Apologies for this long comment but I'm pretty tired of seeing what I think is a corrupt and dishonest union wasting the time and energy of a GOOD employer, diverting the organization from the good work it's doing.

I've said that I'm pro-organized labor, and SEIU gives the movement a bad name. Last January on my own blog I recalled an earlier commenter here, who said:

"The initial cause for unions was to avoid worker exploitation and unsafe working environments. I don’t see this happening at BIDMC. If a Hospital or business provides a good safe place to work with decent benefits and livable wages for all its employees than there is no need for union intervention. That being said I do feel there are still places of business that could use a union…Maybe the SEIU should be looking at Wal*Mart????"

I remarked: "I couldn't agree more. I wonder why on earth they're not doing that. Consider Nike, which in 2003 went to court to claim the right to lie about whether they'd cleaned up their sweatshops." To me that would be an employer worth pursuing. Another example is Fox going to court to win the right to fire investigative reporters who would NOT lie about rBGH, as told in Into the Buzzsaw.

From what I see here, BIDMC is the polar opposite of that kind of employer. And I've checked; during my occasional visits I've sometimes played "secret shopper" to see what employees had to say about working here, and it's always been 100% positive.

I really wonder, who's behind prioritizing an attack on THIS employer? Of all the hospitals in the northeast, why this one?

I'm starting to wonder, are there political power play talks going on here, like the one the FBI investigated with Blagojevich? Should the FBI be looking into SEIU in Boston?

Anonymous said...

And look at this:
http://www.latimes.com/news/local/la-me-union13-2008dec13,0,6257988.story

Matthew said...

Can we start a website titled "Eye on SEIU?" We can get people to anonymously post obscure "personal" stories about their dealings with the SEIU. I bet that would be like stirring up an ants' nest of lawsuits and requests for the anonymous poster's identities.

I bet they can dish it, but can't take it.

Anonymous said...

michael, thank you for sharing your story. I hope you will continue to feel well for a long time to come.
I actually just got out of a unionized community hospital after emergency surgery and a second admission a few days later for complications. As a nurse (32 years) I have read with great interest Paul's take on the SEIU situation. I am not a fan of nursing unions, but could never articulate why until this experience. It is my feeling that the union keeps really good nurses from advancing and gives the nurses who could care less something to hide behind. Having experienced both types over the last two weeks, give me a hospital like the BID any day. Keep up your good work!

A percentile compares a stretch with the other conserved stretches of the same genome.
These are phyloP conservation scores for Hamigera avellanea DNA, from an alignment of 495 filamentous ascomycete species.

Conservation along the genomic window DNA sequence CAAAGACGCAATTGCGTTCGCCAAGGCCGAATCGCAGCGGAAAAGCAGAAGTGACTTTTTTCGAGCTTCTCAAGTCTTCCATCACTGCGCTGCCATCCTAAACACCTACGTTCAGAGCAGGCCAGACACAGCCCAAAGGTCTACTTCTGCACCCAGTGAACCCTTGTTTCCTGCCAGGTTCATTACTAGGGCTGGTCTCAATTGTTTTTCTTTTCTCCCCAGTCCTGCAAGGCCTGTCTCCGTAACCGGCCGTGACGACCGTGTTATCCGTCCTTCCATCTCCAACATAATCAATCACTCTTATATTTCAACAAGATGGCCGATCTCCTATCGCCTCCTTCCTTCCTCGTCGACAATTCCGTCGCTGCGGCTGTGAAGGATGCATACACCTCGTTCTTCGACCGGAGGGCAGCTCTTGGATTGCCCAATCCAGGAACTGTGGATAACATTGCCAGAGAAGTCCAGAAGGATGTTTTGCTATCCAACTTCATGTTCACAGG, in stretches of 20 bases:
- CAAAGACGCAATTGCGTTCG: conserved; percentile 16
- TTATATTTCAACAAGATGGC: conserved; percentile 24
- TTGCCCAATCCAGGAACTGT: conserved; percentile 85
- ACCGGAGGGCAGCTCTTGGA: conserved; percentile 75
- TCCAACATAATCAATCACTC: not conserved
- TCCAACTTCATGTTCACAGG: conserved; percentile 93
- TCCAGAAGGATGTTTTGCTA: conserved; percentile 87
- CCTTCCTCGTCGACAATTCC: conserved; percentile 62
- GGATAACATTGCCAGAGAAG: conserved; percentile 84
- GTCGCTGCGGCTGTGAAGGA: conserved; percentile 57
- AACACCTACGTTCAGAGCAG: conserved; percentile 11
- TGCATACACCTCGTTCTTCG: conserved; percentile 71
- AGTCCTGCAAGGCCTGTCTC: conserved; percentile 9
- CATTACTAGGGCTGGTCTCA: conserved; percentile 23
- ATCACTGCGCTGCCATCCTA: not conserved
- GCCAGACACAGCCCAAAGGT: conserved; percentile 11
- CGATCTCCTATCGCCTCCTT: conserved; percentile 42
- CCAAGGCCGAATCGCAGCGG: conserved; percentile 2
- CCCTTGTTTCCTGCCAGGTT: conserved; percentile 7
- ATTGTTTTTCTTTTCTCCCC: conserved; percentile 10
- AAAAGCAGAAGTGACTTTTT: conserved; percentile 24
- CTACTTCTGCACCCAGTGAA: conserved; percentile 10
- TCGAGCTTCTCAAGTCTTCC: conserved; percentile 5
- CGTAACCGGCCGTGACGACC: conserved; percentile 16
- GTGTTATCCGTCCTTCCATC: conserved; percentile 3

Matthew said...

Hmmm....I wonder who is controlling twitter.com/EyeOnSEIU

MC5 said...

Sounds like they need their own internal ethics probe:

http://www.nytimes.com/2008/12/12/us/politics/12union.html?_r=1&hp

MC5 said...

It looks like the card check bill may be dead for now..........

http://clusterstock.alleyinsider.com/2008/12/controversial-card-check-law-dealt-a-blow

David M. Erani, M.D. said...

I'd like to echo Mr. Scanlon's sentiment. I served as a fellow at BIDMC. Patients were all given the same excellent care regardless of their financial status.

This was different from other hospitals where I've worked. In other hospitals, all received excellent medical care, but there was always a distinction between "private" and "ward" patients.

KevinB said...

Hi,

My name is Kevin Brumett. I have been a patient at BIDMC since I was diagnosed with Non-Small Cell Large Cell Carcinoma in August of 2007 at the age of 29. If you want to get into religion, I am a Roman Catholic. If you want to get into MLB baseball, I am a New York Yankees fan and yet I still chose to come to Beth Israel, the official hospital of the Boston Red Sox. I went for a second opinion and third opinion of my diagnosis to Dana Farber and Memorial Sloan-Kettering, but I chose to remain at Beth Israel because of the level of care and compassion that I have received from not only my doctors, but all of the medical professionals that I have encountered.

SEIU is a joke. I have worked with many different unions in the past while working in politics in Connecticut. SEIU being one of them along with the Carpenters union, Correction Officer Union and many others. I agree with all of the previous comments indicating that the approach that SEIU has taken is not only unprofessional, but it is contrived.

I don't even want to acknowledge SEIU's actions because that gives them more power than what they are worth.

On the complete other end of the spectrum is Beth Israel Deaconess Medical Center. BIDMC has given me hope in combating this disease and has given me the opportunity to advocate on behalf of other patients who are also fighting lung cancer. Like Mike Scanlon, I owe Beth Israel my life. I'm proud that I'm a patient at Beth Israel and anyone who speaks negatively about the hospital, I'll have some words to say to them.

Sincerely,
Kevin Brumett